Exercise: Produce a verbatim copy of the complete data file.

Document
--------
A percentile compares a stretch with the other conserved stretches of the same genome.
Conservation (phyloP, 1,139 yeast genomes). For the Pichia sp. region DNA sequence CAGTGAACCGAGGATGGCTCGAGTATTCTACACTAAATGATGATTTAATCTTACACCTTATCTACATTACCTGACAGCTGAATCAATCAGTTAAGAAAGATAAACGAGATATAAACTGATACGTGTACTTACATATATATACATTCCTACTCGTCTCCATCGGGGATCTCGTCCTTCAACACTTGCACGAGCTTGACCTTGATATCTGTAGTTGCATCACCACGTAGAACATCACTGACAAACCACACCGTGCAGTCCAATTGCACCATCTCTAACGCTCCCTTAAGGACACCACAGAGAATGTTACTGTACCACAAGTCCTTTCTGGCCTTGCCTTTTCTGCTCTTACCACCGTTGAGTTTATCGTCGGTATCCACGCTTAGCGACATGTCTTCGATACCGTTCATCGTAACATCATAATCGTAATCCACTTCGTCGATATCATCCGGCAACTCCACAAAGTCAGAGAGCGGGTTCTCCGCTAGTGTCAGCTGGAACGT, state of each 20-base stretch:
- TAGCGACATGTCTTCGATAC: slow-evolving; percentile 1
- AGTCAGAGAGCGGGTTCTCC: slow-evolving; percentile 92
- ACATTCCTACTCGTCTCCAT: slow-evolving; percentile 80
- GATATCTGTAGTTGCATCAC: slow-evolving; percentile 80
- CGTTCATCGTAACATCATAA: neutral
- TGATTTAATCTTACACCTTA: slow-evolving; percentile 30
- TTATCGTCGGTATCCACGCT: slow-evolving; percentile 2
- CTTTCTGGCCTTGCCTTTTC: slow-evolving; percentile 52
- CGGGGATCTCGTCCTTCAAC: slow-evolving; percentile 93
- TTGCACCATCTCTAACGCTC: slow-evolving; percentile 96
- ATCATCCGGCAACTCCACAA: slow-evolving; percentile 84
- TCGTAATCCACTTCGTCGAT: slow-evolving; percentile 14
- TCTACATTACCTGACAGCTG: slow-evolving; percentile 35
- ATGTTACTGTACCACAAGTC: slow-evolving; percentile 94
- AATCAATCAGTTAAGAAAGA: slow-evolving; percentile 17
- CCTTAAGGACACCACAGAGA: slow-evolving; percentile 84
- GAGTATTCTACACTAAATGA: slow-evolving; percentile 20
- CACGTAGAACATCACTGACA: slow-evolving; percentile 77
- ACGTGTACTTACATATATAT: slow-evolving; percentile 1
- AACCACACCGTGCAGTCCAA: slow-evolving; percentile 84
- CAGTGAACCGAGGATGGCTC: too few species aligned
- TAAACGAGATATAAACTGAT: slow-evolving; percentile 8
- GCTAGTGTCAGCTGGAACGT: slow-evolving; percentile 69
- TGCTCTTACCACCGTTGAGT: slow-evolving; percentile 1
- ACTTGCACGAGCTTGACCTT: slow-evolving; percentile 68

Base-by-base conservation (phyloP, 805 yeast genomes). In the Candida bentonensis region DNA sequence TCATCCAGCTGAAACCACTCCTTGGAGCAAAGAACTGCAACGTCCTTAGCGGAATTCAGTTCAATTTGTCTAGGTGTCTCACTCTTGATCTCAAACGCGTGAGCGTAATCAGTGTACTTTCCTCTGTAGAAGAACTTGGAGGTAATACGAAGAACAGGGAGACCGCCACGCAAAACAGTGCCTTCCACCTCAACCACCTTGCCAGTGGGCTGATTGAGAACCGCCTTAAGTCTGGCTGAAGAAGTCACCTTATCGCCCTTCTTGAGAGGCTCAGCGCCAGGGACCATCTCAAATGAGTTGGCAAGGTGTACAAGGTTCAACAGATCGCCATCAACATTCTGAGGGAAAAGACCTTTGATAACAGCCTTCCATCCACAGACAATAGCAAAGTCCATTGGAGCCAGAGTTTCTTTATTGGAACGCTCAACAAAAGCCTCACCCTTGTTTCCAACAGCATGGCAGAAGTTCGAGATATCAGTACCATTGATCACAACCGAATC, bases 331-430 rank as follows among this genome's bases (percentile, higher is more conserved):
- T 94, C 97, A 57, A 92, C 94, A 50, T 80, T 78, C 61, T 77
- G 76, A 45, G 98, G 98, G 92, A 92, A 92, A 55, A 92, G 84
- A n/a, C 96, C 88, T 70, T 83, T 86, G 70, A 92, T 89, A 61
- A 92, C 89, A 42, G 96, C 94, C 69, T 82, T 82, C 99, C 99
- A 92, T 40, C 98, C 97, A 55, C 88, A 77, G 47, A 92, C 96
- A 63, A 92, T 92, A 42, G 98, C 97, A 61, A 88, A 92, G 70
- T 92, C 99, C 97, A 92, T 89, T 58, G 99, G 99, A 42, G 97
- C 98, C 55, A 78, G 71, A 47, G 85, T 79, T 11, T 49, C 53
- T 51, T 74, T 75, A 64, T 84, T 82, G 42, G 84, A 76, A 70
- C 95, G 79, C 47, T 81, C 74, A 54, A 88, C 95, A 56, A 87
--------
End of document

A percentile compares a stretch with the other conserved stretches of the same genome.
Conservation (phyloP, 1,139 yeast genomes). For the Pichia sp. region DNA sequence CAGTGAACCGAGGATGGCTCGAGTATTCTACACTAAATGATGATTTAATCTTACACCTTATCTACATTACCTGACAGCTGAATCAATCAGTTAAGAAAGATAAACGAGATATAAACTGATACGTGTACTTACATATATATACATTCCTACTCGTCTCCATCGGGGATCTCGTCCTTCAACACTTGCACGAGCTTGACCTTGATATCTGTAGTTGCATCACCACGTAGAACATCACTGACAAACCACACCGTGCAGTCCAATTGCACCATCTCTAACGCTCCCTTAAGGACACCACAGAGAATGTTACTGTACCACAAGTCCTTTCTGGCCTTGCCTTTTCTGCTCTTACCACCGTTGAGTTTATCGTCGGTATCCACGCTTAGCGACATGTCTTCGATACCGTTCATCGTAACATCATAATCGTAATCCACTTCGTCGATATCATCCGGCAACTCCACAAAGTCAGAGAGCGGGTTCTCCGCTAGTGTCAGCTGGAACGT, state of each 20-base stretch:
- TAGCGACATGTCTTCGATAC: slow-evolving; percentile 1
- AGTCAGAGAGCGGGTTCTCC: slow-evolving; percentile 92
- ACATTCCTACTCGTCTCCAT: slow-evolving; percentile 80
- GATATCTGTAGTTGCATCAC: slow-evolving; percentile 80
- CGTTCATCGTAACATCATAA: neutral
- TGATTTAATCTTACACCTTA: slow-evolving; percentile 30
- TTATCGTCGGTATCCACGCT: slow-evolving; percentile 2
- CTTTCTGGCCTTGCCTTTTC: slow-evolving; percentile 52
- CGGGGATCTCGTCCTTCAAC: slow-evolving; percentile 93
- TTGCACCATCTCTAACGCTC: slow-evolving; percentile 96
- ATCATCCGGCAACTCCACAA: slow-evolving; percentile 84
- TCGTAATCCACTTCGTCGAT: slow-evolving; percentile 14
- TCTACATTACCTGACAGCTG: slow-evolving; percentile 35
- ATGTTACTGTACCACAAGTC: slow-evolving; percentile 94
- AATCAATCAGTTAAGAAAGA: slow-evolving; percentile 17
- CCTTAAGGACACCACAGAGA: slow-evolving; percentile 84
- GAGTATTCTACACTAAATGA: slow-evolving; percentile 20
- CACGTAGAACATCACTGACA: slow-evolving; percentile 77
- ACGTGTACTTACATATATAT: slow-evolving; percentile 1
- AACCACACCGTGCAGTCCAA: slow-evolving; percentile 84
- CAGTGAACCGAGGATGGCTC: too few species aligned
- TAAACGAGATATAAACTGAT: slow-evolving; percentile 8
- GCTAGTGTCAGCTGGAACGT: slow-evolving; percentile 69
- TGCTCTTACCACCGTTGAGT: slow-evolving; percentile 1
- ACTTGCACGAGCTTGACCTT: slow-evolving; percentile 68

Base-by-base conservation (phyloP, 805 yeast genomes). In the Candida bentonensis region DNA sequence TCATCCAGCTGAAACCACTCCTTGGAGCAAAGAACTGCAACGTCCTTAGCGGAATTCAGTTCAATTTGTCTAGGTGTCTCACTCTTGATCTCAAACGCGTGAGCGTAATCAGTGTACTTTCCTCTGTAGAAGAACTTGGAGGTAATACGAAGAACAGGGAGACCGCCACGCAAAACAGTGCCTTCCACCTCAACCACCTTGCCAGTGGGCTGATTGAGAACCGCCTTAAGTCTGGCTGAAGAAGTCACCTTATCGCCCTTCTTGAGAGGCTCAGCGCCAGGGACCATCTCAAATGAGTTGGCAAGGTGTACAAGGTTCAACAGATCGCCATCAACATTCTGAGGGAAAAGACCTTTGATAACAGCCTTCCATCCACAGACAATAGCAAAGTCCATTGGAGCCAGAGTTTCTTTATTGGAACGCTCAACAAAAGCCTCACCCTTGTTTCCAACAGCATGGCAGAAGTTCGAGATATCAGTACCATTGATCACAACCGAATC, bases 331-430 rank as follows among this genome's bases (percentile, higher is more conserved):
- T 94, C 97, A 57, A 92, C 94, A 50, T 80, T 78, C 61, T 77
- G 76, A 45, G 98, G 98, G 92, A 92, A 92, A 55, A 92, G 84
- A n/a, C 96, C 88, T 70, T 83, T 86, G 70, A 92, T 89, A 61
- A 92, C 89, A 42, G 96, C 94, C 69, T 82, T 82, C 99, C 99
- A 92, T 40, C 98, C 97, A 55, C 88, A 77, G 47, A 92, C 96
- A 63, A 92, T 92, A 42, G 98, C 97, A 61, A 88, A 92, G 70
- T 92, C 99, C 97, A 92, T 89, T 58, G 99, G 99, A 42, G 97
- C 98, C 55, A 78, G 71, A 47, G 85, T 79, T 11, T 49, C 53
- T 51, T 74, T 75, A 64, T 84, T 82, G 42, G 84, A 76, A 70
- C 95, G 79, C 47, T 81, C 74, A 54, A 88, C 95, A 56, A 87